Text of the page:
Yes, the Plant Investment Company ultimately bought out the early companies which included: The Main Street Railway (originally narrow gauge PINE STREET RY) which they rebuilt to standard gauge per a city ordinance. They built The Jacksonville Street Railway, and bought up the Jacksonville and LaVilla Street Railway. Shortly after Henry Bradley Plant's death, the company was sold to "The Atlantic Coast Line of Railroads," which was a bakers dozen of shoreline and regional railroads which merged to form 'The Atlantic Coast Line.' Plant brought in the first electric streetcars along with his ownership of the Jacksonville Electric Company (both light and power as well as a street railway name: Jacksonville Electric Railway).
1912, was the year the consolidated lines of the Jacksonville Electric Railway. The consolidation also included 'The North Jacksonville Street Railway Town and Improvement Company.
Being black history month, lets just say that the North Jacksonville line made the national press, the Street Railway Journal and the Evening Journal in NYC. (The ordinances were pushed on the city by The Avery Law, resulting from several court cases)
The streetcar companies were also opposed to the segregation laws on both moral and economic grounds. Mayor Nolan, who had defended his lax enforcement of the local ordinance , was elected to a second term of office. While white company owners resented the segregation regulations.
The North Jacksonville Street Railway company, which prided itself on only having African American motormen and conductors. The Street Railway Journal and Railway Age carried stories on "The Truly First Class Electric Railway, owned by Negroes. By 1903, the line had gained a mythical status; the Eve Journal of New York reported that â€œThe Negroes of Jacksonville believe in self helpâ€ and had demonstrated this by putting their money together and building a street railway of their own in which â€œthere is not a white man in the companyâ€ but which permitted whites to ride. Regardless of the eventual takeover, the temporary existence of an African American- owned streetcar company bolstered the belief that segregation could not be foisted upon the community. It also reveals the existence of an affluent African American community that could directly challenge white dominance. The company was founded by African American businessman in the wake of the 1901 boycott and bought out in 1905.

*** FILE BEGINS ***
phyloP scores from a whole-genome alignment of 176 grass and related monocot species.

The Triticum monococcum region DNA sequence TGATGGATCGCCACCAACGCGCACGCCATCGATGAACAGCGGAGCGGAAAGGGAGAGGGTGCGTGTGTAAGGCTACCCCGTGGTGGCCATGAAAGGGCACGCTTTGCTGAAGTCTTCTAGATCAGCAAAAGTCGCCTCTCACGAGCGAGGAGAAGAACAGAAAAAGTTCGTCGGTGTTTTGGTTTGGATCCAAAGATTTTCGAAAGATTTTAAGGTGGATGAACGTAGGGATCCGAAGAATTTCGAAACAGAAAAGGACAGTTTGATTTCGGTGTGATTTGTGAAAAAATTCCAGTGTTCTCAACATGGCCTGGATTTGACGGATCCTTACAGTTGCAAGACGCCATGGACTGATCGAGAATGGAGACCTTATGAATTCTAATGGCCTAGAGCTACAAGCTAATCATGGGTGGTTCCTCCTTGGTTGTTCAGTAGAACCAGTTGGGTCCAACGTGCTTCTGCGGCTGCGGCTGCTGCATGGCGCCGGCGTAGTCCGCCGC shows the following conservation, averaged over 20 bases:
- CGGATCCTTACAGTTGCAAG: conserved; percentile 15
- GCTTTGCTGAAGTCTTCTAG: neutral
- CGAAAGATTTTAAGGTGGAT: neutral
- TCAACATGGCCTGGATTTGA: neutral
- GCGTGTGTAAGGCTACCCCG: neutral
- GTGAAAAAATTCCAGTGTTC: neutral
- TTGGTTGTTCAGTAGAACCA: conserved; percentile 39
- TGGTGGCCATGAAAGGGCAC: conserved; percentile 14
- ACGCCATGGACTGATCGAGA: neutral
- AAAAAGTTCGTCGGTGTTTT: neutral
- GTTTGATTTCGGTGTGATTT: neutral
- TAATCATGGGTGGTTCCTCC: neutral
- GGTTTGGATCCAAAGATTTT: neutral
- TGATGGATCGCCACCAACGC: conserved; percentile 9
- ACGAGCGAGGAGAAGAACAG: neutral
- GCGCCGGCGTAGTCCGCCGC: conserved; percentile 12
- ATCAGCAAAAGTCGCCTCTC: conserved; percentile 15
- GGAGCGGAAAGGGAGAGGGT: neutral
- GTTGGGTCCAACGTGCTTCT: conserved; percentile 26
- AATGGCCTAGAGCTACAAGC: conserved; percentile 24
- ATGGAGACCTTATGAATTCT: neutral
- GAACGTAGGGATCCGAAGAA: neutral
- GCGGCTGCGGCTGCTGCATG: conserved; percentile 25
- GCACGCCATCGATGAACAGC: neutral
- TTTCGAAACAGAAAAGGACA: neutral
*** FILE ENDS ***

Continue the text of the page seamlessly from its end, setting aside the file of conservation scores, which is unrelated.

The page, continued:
We live in what has to be one of the most accepting and welcoming cities in history. The story of the streetcar companies, the boycotts, and the court cases paint an image of Jacksonville in 1900-20 of a city every bit the equal of today's San Francisco. African American candidates served on the city council, and in fact the Sheriff was Black. As the streetcar segregation controversy continued to be tried in courts, Jacksonville was electing Black city councilmen! Negroes were elected from the sixth ward to city council, which had no candidates for the Democratic primary and the lowest number of white voters. In this ward six African American candidates competed and J. Douglas Wetmore, who would soon challenge the state's new law on streetcar segregation, was among the winners.
African Americans in Jacksonville held every political office except mayor. Both disenfranchisement and the streetcar segregation ordinance were central issues in the June 1905 election.
Simply put, The Jacksonville Traction Company bought out the Jacksonville Electric Railway and created the largest streetcar system south of Atlanta or east of New Orleans.